But while the maximum combined amount that can be contributed to the couple’s HSA accounts is the same, the fact that the spouses have different types of coverage does introduce a wrinkle. More specifically, the spouse with self-only coverage can contribute only up to the maximum allowable amount based on self-only coverage to their HSA — $3,500 in 2019 — plus any allowable catch-up contribution. Meanwhile, the spouse with the family plan can contribute all the way up to the 2019 family limit of $7,000.

Example No. 2a: Charlie and Lucy are married and are each 31 years old. Lucy has employee and children family coverage through her employer’s HSA-eligible HDHP, while Charlie has self-only coverage through his separate employer’s HSA-eligible HDHP.

Lucy is concerned about their future health care costs and wants to maximize contributions to their HSAs. Charlie, on the other hand, contributes nothing to his own HSA.

Despite Charlie’s potential shortsightedness, Lucy can still ensure that they make the maximum combined contribution for 2019 by contributing $7,000 to her own HSA because she has an HSA-eligible family HDHP.

Conversely, if the spouse with self-only coverage is 55 or under at the end of the year — i.e., not yet eligible for a catch-up contribution — then any amounts contributed to their own HSA will reduce the maximum amount that can be contributed to the HSA of the spouse with family coverage, dollar for dollar.

But if the spouse with self-only coverage is 55 or older by the end of the year, then any amounts contributed to their own HSA — above and beyond the $1,000 catch-up contribution amount — will reduce the maximum amount that can be contributed to the HSA of the spouse with family coverage, dollar for dollar.

Put differently, contributions to the HSA of the spouse age 55 or older with self-only coverage first go toward meeting any allowable catch-up contribution limit and then begin to offset the amount that can be contributed to the HSA of the spouse with family coverage.

Example 2b: Fred and Daphne are married and are each 56 years old. Fred has employee and children family coverage through his employer’s HSA-eligible HDHP, while Daphne has self-only coverage through her separate employer’s HSA-eligible HDHP.

Fred wants to maximize contributions to their HSAs, but Daphne is less concerned about contributions and only saves $1,500 to her own HSA account.

The first $1,000 contributed to Daphne’s self-only account will go toward satisfying her catch-up contribution amount. The remaining $500 will reduce the amount that Fred can contribute to his HSA, dollar for dollar. Thus, if Fred wants to maximize the couple’s combined HSA contributions for 2019, he must contribute $7,000 - $500 = $6,500, plus his $1,000 catch-up contribution amount for a total of $7,500, to his own HSA.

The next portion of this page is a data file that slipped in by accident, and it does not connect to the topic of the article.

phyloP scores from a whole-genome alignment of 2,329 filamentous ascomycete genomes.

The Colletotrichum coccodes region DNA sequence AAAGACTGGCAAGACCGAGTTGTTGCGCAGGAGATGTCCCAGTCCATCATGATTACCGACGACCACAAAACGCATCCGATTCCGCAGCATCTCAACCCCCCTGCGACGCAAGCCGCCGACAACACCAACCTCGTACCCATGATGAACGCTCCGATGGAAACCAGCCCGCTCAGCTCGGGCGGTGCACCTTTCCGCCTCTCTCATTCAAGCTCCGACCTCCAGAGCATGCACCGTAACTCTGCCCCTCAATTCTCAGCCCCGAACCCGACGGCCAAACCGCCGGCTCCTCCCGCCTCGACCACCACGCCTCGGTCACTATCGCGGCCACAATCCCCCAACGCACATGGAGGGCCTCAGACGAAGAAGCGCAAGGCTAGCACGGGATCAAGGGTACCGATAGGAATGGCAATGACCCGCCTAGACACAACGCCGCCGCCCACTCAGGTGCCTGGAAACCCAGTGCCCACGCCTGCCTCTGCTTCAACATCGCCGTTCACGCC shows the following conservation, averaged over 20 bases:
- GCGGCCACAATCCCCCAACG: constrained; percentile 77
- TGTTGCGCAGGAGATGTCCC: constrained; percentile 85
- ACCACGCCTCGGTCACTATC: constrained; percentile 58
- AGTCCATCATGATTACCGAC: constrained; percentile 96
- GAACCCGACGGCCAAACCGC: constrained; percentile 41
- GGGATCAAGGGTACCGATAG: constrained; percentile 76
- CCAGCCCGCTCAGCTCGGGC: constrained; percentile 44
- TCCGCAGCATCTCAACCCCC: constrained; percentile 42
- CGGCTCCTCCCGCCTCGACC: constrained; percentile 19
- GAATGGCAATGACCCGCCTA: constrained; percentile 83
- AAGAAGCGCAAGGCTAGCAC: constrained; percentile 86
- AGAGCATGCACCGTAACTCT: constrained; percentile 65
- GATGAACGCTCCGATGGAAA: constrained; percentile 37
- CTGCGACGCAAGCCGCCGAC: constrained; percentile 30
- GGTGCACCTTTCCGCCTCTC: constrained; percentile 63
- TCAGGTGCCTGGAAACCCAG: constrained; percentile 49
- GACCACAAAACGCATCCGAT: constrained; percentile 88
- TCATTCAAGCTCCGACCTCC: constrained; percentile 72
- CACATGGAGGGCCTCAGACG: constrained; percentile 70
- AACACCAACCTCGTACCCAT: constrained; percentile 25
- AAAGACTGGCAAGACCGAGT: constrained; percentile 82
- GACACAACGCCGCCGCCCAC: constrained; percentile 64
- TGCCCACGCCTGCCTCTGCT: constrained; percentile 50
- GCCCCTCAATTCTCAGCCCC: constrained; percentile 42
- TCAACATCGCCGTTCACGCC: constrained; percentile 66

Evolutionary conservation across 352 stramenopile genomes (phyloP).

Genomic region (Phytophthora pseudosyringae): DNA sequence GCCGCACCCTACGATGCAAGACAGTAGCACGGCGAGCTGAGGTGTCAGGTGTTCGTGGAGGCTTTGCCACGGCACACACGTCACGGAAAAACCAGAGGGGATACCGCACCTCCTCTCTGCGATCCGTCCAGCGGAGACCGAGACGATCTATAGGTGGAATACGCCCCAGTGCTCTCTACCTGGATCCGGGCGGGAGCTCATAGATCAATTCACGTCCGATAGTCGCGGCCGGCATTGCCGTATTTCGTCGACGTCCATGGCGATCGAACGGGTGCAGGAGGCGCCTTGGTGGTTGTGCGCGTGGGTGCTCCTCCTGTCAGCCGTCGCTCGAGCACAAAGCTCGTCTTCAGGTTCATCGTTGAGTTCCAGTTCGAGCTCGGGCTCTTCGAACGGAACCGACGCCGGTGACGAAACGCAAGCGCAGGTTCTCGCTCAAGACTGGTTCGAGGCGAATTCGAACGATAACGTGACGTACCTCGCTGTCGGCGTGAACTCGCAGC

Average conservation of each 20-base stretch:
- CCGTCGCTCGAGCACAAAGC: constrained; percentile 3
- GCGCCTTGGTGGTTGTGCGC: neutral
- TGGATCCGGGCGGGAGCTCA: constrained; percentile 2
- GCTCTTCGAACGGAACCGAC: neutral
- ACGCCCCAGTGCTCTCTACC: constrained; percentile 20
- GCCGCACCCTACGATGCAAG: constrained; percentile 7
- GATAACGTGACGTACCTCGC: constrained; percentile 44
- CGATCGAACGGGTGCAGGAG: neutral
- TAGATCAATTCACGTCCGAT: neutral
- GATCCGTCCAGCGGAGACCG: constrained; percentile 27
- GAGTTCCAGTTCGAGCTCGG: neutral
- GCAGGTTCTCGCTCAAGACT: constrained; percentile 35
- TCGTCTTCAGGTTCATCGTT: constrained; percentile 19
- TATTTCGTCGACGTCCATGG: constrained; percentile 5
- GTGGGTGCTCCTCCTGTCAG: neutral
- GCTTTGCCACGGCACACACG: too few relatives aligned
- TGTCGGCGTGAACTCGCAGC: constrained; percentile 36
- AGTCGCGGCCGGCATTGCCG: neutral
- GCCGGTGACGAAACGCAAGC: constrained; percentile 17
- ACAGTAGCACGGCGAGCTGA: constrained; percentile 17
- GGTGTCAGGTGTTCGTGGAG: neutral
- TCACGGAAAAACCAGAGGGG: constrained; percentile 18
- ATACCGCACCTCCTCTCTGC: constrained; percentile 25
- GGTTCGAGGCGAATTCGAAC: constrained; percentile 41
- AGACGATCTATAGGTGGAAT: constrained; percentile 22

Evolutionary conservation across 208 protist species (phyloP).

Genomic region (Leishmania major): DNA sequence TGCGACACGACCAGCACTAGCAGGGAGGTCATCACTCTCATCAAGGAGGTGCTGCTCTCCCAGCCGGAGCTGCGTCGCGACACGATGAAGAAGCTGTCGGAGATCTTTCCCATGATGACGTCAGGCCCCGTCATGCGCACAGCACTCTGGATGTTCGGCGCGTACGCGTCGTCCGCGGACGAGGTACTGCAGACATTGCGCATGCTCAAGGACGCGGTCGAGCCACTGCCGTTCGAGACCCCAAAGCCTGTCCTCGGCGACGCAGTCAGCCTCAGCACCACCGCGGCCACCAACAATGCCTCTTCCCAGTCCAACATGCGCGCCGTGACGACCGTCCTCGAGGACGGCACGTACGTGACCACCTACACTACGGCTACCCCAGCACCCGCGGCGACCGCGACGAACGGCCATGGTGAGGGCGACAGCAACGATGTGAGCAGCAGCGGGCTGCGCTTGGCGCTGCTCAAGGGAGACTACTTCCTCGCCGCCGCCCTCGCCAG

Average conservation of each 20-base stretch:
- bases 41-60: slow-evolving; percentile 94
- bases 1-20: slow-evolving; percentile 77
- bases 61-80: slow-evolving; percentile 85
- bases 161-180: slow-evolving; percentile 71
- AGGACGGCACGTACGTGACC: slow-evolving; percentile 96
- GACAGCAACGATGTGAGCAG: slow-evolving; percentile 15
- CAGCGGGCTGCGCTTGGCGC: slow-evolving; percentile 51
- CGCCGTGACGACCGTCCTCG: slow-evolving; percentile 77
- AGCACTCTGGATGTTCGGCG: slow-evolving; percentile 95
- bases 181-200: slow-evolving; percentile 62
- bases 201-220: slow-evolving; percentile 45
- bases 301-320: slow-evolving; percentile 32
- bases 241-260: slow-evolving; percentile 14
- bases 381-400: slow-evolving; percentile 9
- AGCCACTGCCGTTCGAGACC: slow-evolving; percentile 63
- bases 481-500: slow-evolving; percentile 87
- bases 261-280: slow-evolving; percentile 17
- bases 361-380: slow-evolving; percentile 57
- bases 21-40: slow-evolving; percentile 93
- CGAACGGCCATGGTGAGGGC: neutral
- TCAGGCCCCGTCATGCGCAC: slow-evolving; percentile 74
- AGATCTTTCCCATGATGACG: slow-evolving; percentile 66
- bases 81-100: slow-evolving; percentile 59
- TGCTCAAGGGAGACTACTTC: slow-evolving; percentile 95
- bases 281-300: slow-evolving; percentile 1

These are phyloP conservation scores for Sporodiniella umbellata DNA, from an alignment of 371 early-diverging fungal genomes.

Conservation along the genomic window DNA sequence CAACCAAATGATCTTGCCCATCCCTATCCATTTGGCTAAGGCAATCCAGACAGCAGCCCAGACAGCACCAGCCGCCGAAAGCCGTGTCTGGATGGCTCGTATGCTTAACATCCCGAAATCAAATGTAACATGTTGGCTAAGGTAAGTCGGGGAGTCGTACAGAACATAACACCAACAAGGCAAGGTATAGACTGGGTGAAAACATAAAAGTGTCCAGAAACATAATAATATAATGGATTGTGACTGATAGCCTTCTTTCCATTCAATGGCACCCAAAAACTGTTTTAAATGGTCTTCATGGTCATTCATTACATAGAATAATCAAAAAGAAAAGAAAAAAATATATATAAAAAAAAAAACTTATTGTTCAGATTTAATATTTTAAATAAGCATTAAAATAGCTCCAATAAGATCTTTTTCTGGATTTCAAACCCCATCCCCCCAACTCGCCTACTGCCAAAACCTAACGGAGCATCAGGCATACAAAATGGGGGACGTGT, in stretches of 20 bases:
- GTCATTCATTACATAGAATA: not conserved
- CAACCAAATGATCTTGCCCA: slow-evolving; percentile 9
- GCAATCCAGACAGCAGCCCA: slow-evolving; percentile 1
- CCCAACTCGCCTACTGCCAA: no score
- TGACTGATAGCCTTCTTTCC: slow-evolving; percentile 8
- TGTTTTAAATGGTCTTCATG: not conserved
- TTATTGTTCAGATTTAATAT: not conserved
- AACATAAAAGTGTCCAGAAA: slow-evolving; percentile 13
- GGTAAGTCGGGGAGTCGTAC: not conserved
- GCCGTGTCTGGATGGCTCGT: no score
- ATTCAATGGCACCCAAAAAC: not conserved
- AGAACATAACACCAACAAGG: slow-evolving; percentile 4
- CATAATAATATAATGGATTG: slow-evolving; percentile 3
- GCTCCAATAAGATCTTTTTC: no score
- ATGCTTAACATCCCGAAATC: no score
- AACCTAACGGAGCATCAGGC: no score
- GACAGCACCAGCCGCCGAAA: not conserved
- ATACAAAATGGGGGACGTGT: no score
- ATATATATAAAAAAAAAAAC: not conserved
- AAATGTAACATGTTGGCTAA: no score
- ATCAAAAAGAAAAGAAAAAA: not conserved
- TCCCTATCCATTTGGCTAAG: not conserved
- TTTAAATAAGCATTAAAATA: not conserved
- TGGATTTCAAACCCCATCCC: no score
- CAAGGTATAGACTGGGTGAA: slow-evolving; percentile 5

The final scenario to consider is when both spouses each have a family HSA-eligible HDHP that covers the other. This is admittedly less common, as it’s likely that the couple would opt for coverage under only one family HSA-eligible HDHP to reduce the premium costs and avoid paying for two plans, unless both family plans are fully subsidized by the employer.

Nevertheless, in situations where both spouses’ employers generously cover the full cost of an HSA-eligible family HDHP, or where the added premium cost of two such policies is worth it for some reason — e.g., different in-network of doctors available in each plan — couples may find themselves in the unusual position where each spouse is covered by separate HSA-eligible family HDHPs.

Not surprisingly, being covered by two HSA-eligible family HDHPs does not increase the maximum allowable annual contribution beyond the regular maximum amount for family coverage. In fact, the contribution limits for such situations are exactly the same as they are when both spouses are covered under just one HSA-eligible family HDHP.

When both spouses are covered by separate HSA-eligible family HDHPs, the default is for the maximum family contribution limit to be split evenly between the two spouses. However, the couple can decide to divide the family maximum contribution limit however they see fit.

Note that presuming the spouses’ combined contributions do not exceed the family maximum contribution amount, it’s presumed that their respective contribution amounts were determined in agreement; there is no special form or election that must be made.

Of course, since a catch-up contribution for an individual can only be made to their own HSA — regardless of family contribution limit flexibility — in situations where both spouses are 55 or older one spouse will have to contribute at least $1,000 to their own HSA for the couple to maximize their cumulative HSA contributions for the year.

Example No. 3: Hank and Peggy are married and are each 56 years old. Both of their employers cover the full cost of an HSA-eligible family HDHP and thus, Hank and Peggy are each covered by both policies.